Aidy Bryant's Made It Big on Saturday Night Live, But Phoenix Still Feels Like Home

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It's no secret that Aidy Bryant's comedy career is thriving. The 27-year-old draws crowds to comedy clubs around the country and has a following of tens of thousands on social media. And on Saturday, when millions tuned into NBC to watch the classic show's 40th season première, perhaps no one was cheering for Bryant louder than her fans in Arizona.

From center stage, dressed as CNN correspondent Candy Crowley, Bryant took jabs at the NFL before announcing, "Live from New York, it's Saturday Night!" Throughout the show, she starred in funny skits alongside host Chris Pratt and musical guest Ariana Grande. And as the SNL cast took its final bow, it was clear Bryant had earned herself a rock-solid spot on late-night television.

Years before Bryant took on the national spotlight -- and gained an arsenal of PR people at NBC (who, for the record, limited this story to a brief interview with the humble comedian) -- Bryant was taking on a much younger comedy scene in Central Phoenix.

During a phone call between writing sessions and rehearsals, Bryant describes getting the performance bug during middle school theater classes and summer camps, where she discovered the art of improvisation.

She says her mom, Georganne (whom you might know as the owner of Frances, a boutique in Central Phoenix), and dad, Tom, would take her to improv workshops at the now-defunct Arizona Jewish Theatre Company. Later, she would take short-form classes in the style of Whose Line Is it Anyway? with performers who eventually would open The Torch Theatre on Central Avenue.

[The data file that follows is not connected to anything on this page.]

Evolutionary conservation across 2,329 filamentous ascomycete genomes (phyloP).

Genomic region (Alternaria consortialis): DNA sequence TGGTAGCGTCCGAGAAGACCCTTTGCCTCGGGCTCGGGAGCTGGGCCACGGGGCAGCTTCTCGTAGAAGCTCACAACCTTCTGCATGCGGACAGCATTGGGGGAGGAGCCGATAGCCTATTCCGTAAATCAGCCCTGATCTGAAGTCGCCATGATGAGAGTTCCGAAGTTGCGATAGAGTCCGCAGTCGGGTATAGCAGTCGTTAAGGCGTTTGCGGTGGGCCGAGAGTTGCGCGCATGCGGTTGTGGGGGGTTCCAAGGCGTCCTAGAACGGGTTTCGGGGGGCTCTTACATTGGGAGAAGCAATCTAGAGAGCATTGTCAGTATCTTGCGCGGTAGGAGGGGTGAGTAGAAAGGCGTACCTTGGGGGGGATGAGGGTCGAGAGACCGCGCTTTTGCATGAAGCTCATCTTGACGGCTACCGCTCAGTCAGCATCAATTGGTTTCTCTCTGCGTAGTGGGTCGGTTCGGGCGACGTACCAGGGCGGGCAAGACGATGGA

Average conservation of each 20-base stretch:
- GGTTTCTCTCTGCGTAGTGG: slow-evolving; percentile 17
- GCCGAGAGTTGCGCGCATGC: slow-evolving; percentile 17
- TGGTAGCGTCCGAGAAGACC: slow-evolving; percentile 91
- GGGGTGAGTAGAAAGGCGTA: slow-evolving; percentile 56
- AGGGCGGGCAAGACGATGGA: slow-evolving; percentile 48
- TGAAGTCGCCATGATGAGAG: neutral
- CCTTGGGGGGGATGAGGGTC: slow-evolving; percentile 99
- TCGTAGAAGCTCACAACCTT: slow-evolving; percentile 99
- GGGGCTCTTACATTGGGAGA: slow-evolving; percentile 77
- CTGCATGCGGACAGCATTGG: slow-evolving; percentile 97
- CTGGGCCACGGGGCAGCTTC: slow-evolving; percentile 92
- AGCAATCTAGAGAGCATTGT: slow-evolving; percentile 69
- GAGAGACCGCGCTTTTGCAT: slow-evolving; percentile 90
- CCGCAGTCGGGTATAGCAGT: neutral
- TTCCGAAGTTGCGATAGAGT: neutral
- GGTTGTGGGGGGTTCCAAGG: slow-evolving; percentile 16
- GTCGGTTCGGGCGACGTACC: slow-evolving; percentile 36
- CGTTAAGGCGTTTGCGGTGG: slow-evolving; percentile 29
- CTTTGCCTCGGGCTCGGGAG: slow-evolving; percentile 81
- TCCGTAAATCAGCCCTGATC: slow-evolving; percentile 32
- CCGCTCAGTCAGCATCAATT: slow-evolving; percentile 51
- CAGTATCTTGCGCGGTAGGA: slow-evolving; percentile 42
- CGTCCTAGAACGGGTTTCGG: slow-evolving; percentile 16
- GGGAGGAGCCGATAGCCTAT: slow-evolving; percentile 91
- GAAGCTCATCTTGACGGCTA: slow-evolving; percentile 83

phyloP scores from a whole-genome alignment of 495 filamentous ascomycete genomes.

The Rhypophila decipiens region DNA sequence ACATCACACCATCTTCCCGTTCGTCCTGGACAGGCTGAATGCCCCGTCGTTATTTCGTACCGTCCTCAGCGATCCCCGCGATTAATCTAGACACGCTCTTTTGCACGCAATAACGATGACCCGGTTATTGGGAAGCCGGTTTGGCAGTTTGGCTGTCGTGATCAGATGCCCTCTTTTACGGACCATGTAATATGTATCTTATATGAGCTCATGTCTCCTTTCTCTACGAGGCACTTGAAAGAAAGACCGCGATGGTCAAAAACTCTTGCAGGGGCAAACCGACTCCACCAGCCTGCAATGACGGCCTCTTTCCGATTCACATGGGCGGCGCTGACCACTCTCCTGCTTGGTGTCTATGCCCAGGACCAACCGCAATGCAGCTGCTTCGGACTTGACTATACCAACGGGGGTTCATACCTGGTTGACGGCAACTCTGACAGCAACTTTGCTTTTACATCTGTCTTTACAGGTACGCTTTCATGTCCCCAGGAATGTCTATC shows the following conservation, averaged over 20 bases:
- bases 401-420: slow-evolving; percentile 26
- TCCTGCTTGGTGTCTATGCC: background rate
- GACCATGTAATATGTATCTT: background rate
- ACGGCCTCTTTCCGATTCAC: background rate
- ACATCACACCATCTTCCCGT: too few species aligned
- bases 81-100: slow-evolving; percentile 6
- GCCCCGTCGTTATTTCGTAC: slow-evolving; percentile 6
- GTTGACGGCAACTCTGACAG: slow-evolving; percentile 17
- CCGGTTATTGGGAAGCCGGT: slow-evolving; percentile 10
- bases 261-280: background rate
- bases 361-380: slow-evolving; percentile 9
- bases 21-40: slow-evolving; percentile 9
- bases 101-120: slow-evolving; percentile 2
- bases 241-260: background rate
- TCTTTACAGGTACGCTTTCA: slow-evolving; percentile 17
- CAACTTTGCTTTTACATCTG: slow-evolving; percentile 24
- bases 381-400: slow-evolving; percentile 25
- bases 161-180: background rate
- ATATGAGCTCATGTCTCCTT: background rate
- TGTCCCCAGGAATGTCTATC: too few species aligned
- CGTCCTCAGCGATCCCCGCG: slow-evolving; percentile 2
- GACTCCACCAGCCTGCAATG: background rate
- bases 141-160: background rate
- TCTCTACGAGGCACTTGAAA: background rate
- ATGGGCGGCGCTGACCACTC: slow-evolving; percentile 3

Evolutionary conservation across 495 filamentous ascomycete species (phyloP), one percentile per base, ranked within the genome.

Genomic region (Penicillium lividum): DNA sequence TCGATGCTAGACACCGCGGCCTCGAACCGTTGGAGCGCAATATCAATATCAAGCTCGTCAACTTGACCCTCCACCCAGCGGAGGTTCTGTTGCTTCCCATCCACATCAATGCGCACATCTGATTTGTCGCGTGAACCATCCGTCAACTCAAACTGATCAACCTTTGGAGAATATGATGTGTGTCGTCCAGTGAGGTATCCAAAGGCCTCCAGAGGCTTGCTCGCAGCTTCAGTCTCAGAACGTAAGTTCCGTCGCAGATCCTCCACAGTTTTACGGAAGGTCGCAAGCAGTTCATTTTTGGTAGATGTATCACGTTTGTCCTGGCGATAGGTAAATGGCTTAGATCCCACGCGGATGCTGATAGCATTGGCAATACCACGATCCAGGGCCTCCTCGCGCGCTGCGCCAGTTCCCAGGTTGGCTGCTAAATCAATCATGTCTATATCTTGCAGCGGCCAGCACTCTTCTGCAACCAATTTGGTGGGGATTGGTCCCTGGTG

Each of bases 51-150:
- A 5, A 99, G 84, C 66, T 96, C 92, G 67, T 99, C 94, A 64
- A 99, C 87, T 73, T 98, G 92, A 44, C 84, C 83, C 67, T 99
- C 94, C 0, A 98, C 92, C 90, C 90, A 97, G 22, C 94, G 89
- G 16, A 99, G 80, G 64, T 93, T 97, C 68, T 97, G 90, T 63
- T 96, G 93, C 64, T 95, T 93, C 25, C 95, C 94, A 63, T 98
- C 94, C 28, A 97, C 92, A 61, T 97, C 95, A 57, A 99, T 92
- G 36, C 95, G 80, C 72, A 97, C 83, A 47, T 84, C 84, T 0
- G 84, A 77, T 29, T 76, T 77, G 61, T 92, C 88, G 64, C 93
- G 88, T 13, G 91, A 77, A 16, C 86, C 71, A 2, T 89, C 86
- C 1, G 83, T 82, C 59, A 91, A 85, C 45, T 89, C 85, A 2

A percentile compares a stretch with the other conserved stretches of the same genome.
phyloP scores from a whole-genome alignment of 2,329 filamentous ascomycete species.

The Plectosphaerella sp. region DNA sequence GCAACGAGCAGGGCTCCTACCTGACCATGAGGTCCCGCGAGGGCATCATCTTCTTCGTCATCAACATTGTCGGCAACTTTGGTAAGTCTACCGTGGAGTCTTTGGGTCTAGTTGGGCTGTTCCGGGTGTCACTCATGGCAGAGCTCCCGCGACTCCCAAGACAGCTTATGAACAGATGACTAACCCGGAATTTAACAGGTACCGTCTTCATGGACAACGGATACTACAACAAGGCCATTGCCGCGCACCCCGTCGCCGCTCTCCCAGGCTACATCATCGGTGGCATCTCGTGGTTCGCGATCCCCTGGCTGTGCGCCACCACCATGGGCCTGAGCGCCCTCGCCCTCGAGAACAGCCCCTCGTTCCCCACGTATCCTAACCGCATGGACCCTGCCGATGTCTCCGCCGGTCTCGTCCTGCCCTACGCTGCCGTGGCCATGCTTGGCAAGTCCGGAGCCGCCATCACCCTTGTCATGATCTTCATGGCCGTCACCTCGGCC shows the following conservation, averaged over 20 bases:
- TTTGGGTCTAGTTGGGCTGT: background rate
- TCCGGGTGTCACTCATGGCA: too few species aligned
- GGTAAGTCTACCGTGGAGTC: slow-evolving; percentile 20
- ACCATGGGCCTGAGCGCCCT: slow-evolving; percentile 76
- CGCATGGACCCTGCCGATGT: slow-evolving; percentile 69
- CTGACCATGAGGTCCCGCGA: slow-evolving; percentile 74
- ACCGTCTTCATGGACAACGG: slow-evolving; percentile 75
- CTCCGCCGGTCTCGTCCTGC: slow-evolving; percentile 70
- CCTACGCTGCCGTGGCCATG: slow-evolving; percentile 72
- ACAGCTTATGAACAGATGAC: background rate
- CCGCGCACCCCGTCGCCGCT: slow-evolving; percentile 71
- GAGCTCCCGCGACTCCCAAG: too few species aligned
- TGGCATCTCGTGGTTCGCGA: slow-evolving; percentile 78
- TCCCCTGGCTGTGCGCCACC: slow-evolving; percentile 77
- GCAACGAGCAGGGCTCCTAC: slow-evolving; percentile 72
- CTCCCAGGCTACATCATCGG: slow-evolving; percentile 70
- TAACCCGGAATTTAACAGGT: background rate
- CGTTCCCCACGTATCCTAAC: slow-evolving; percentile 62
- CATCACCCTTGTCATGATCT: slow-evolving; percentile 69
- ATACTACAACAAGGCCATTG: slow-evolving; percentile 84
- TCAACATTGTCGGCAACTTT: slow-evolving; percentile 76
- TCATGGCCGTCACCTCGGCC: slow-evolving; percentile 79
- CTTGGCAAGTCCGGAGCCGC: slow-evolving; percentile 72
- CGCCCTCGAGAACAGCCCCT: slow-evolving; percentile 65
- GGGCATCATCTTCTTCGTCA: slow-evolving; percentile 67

"I was so lucky to have met those people -- Bill Binder, and the people who run the Torch Theatre," Bryant says. "I credit them for showing me what long-form improv was and what it could be."

After graduating from Xavier College Preparatory, where she often read the morning announcements, Bryant packed her bags and headed for Chicago, home to legendary improv houses The Second City, iO, and Annoyance Theatre.

She says she dove into the local comedy scene, took more classes, and developed her own sketches (that you can still watch on YouTube). After she graduated from Columbia College, she toured with the musical improv group Baby Wants Candy and was approached by Second City.

At Second City, Bryant says she honed the craft that audience members now see on stage.

"In Second City, it's all about ensemble and working together," Bryant says. "Everyone helps write every scene, but it's all about improv and saying yes to different people's ideas, and I think that was such a great way for me to start . . . I've taken all those tools from Second City and I've been able to apply them in a way that works for me."

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Claire Lawton
Contact: Claire Lawton